21 - Aunia Kahn (Human Dignity vs The Internet)
This week’s guest is the artist, gallery owner, podcaster, web designer, and musician Aunia Kahn! Among her many notable achievements, she curates Alexi Era Gallery in Oregon, hosted the Create & Inspire Podcast, and survived eleven years housebound with disability to emerge more creative, passionate, and powerful than before.
In one of this podcast’s more rambling conversations, we discuss:
- Internet & Cellphone Addiction (and the problem of “gameifying” everything to seize attention).
- How the internet has changed the ways we present ourselves to one another online, splintered our identities, and changed our sense of time…
- Using technology (especially social media) instead of letting technology use you.
- Comparing the Internet and Organized Religion, and how institutions serve the role of “tigers” in the modern “jungle” of society.
- Looking at the historical context of disability and the relative nature of contemporary problems.
- How disease can shock us into a deeper sense of mortality and urgency with respect to our creative work.
- How sometimes the big life events change us…and sometimes, they don’t.
—Quotes from Aunia Kahn:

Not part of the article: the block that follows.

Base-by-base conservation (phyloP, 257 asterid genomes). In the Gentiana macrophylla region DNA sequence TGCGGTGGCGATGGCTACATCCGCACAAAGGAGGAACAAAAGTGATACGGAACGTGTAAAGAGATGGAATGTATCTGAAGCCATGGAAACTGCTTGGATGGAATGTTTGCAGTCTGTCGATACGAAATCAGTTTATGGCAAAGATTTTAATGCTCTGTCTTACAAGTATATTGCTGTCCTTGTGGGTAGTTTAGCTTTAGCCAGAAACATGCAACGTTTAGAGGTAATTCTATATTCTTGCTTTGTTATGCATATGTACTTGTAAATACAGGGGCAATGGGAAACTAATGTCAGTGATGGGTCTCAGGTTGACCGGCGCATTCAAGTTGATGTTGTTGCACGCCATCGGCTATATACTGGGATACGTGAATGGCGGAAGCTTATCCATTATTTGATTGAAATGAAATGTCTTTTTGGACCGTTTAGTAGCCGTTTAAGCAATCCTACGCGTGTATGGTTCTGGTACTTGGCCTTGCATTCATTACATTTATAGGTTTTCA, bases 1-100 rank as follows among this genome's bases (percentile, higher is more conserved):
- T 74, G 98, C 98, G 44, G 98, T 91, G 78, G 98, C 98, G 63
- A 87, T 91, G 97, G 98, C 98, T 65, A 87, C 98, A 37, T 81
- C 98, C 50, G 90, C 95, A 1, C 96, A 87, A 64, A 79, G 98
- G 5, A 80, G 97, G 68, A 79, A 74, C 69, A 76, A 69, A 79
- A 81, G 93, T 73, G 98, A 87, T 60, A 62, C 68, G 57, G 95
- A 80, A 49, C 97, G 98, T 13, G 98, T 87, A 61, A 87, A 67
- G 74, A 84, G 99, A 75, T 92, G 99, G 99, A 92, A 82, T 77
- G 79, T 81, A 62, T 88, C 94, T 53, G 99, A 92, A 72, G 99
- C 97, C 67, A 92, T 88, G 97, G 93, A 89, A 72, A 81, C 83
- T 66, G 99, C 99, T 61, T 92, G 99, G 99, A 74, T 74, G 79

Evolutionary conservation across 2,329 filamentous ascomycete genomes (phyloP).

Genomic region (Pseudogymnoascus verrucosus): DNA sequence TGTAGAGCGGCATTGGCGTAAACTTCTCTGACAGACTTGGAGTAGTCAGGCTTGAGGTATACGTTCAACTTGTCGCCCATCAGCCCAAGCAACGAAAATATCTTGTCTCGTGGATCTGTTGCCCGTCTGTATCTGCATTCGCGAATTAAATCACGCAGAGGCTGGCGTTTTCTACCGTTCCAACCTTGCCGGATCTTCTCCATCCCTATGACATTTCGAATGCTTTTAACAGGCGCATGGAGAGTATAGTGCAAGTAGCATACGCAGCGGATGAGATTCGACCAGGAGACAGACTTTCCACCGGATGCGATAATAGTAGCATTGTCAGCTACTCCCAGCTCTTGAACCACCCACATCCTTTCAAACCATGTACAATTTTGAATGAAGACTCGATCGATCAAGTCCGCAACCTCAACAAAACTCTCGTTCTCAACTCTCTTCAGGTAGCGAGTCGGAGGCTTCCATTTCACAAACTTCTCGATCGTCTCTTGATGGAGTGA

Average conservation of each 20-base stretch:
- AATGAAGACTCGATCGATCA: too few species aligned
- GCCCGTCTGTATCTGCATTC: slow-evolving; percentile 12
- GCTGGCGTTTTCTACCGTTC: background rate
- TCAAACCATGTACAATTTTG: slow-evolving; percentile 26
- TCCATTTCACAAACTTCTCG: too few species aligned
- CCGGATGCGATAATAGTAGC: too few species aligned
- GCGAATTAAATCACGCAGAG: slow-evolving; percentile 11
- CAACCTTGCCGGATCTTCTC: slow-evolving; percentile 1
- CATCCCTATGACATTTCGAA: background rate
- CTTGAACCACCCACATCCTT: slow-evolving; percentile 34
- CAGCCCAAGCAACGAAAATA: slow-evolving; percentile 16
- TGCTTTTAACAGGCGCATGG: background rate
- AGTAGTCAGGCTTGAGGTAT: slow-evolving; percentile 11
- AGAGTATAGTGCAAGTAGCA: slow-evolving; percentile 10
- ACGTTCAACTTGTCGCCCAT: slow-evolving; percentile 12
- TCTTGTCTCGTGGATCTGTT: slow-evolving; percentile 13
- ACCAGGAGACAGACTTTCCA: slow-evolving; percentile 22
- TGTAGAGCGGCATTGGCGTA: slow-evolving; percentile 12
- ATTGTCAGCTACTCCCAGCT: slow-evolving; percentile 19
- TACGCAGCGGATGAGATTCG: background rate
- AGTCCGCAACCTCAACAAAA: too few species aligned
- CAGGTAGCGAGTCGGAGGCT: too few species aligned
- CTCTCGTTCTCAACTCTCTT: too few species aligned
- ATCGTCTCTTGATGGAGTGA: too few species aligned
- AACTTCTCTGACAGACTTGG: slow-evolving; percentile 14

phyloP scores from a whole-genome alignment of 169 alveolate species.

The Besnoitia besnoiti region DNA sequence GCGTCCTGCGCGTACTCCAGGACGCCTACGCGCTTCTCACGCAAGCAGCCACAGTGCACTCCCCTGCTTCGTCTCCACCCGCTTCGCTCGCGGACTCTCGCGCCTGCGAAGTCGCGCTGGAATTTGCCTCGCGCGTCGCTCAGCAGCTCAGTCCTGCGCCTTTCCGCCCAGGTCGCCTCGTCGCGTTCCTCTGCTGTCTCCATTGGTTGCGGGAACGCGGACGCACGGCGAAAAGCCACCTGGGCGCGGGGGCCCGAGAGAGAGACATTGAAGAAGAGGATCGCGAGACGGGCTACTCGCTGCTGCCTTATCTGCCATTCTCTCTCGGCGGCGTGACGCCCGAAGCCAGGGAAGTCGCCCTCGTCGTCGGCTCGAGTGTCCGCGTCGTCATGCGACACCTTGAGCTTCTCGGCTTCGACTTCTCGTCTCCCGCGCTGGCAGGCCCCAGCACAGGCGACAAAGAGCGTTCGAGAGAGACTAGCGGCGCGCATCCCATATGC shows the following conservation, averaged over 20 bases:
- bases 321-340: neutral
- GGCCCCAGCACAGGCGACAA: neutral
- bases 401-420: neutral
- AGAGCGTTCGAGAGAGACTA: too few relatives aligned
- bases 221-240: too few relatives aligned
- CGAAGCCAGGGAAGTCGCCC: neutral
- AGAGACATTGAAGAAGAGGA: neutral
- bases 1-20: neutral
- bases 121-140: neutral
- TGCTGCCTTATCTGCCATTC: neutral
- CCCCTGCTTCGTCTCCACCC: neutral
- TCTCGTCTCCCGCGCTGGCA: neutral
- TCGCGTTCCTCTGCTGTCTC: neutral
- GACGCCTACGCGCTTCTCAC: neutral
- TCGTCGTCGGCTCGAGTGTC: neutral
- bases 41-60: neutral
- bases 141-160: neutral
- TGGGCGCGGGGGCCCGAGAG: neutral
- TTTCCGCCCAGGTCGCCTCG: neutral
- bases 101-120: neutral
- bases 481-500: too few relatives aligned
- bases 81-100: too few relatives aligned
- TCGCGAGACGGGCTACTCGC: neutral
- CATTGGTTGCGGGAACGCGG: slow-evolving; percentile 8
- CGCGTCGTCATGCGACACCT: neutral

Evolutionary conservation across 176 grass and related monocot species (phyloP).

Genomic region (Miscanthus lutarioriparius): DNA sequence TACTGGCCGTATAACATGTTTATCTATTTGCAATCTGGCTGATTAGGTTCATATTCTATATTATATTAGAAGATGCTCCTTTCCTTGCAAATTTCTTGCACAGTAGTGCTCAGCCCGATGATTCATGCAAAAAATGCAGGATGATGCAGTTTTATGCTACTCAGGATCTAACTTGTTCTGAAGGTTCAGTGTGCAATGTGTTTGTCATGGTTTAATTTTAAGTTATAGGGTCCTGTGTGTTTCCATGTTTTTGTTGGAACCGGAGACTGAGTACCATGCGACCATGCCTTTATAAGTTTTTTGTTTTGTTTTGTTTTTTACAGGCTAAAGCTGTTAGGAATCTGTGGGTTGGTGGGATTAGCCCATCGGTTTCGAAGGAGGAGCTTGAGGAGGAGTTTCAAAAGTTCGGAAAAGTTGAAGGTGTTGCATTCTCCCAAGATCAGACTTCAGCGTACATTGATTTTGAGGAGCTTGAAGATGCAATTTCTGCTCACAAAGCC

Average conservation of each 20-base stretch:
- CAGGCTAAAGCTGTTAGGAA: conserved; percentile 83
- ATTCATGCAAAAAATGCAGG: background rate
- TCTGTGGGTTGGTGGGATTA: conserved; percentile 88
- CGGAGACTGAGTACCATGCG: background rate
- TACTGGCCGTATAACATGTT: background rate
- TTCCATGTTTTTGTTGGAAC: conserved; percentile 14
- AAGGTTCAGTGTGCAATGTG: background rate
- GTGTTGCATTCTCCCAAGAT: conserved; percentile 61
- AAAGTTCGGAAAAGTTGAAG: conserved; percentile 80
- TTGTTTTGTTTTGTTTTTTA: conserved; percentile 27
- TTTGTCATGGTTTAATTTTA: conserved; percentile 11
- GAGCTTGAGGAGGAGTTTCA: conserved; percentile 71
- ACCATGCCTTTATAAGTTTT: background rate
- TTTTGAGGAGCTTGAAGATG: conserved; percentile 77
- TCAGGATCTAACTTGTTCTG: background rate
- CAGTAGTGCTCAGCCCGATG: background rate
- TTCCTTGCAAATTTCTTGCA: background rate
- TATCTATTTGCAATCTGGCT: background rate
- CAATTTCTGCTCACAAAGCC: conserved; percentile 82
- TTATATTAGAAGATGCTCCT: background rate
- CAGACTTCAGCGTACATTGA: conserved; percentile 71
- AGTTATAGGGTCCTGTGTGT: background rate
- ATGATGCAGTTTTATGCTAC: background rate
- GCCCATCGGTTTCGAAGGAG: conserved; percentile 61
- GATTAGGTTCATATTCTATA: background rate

“Stop worrying about people judging you. Just make it.”
“If you people don’t like it, I’m sorry, stop following me. I’m not living my life to please you…I’m not going to sit there and pretend that I’m three different people, and that’s kind of what this digital age has created.”
“Where is that fine line? I’m taking it [the smartphone] to the dinner table and I’m not even paying attention to what I’m eating, I’m posting something to Instagram while I’m shoving food in my mouth, and I’m wondering why I’m choking! It’s dinner time. We’re going to put the phone somewhere else. It’s not work time.”
“Where do you get your value? Do you get your value from social media or do you get your value from true real conversations with people, like we’re having? Where is that true interaction?”
“I don’t think a lot of people are technologically consumed yet that they realize they’re missing out on the human, the real, the not-virtual. And having already gone through that, I just want to grab people and say, ‘PUT IT DOWN AND EAT YOUR DINNER!’ Everywhere you go, it’s always cellphone-to-your-face. Nobody’s looking at the trees, at each other…over time, people will start to crave the more-real, the tangible, the touching…we need that.”
“EVERYBODY’S valid. Everybody’s creativity is valid. I don’t care if I dislike it or not. Every human being on this Earth has value. Old people…are just like, ‘I’m going to live my life and if you don’t like it, kiss my ass.’ We should adopt that earlier on.”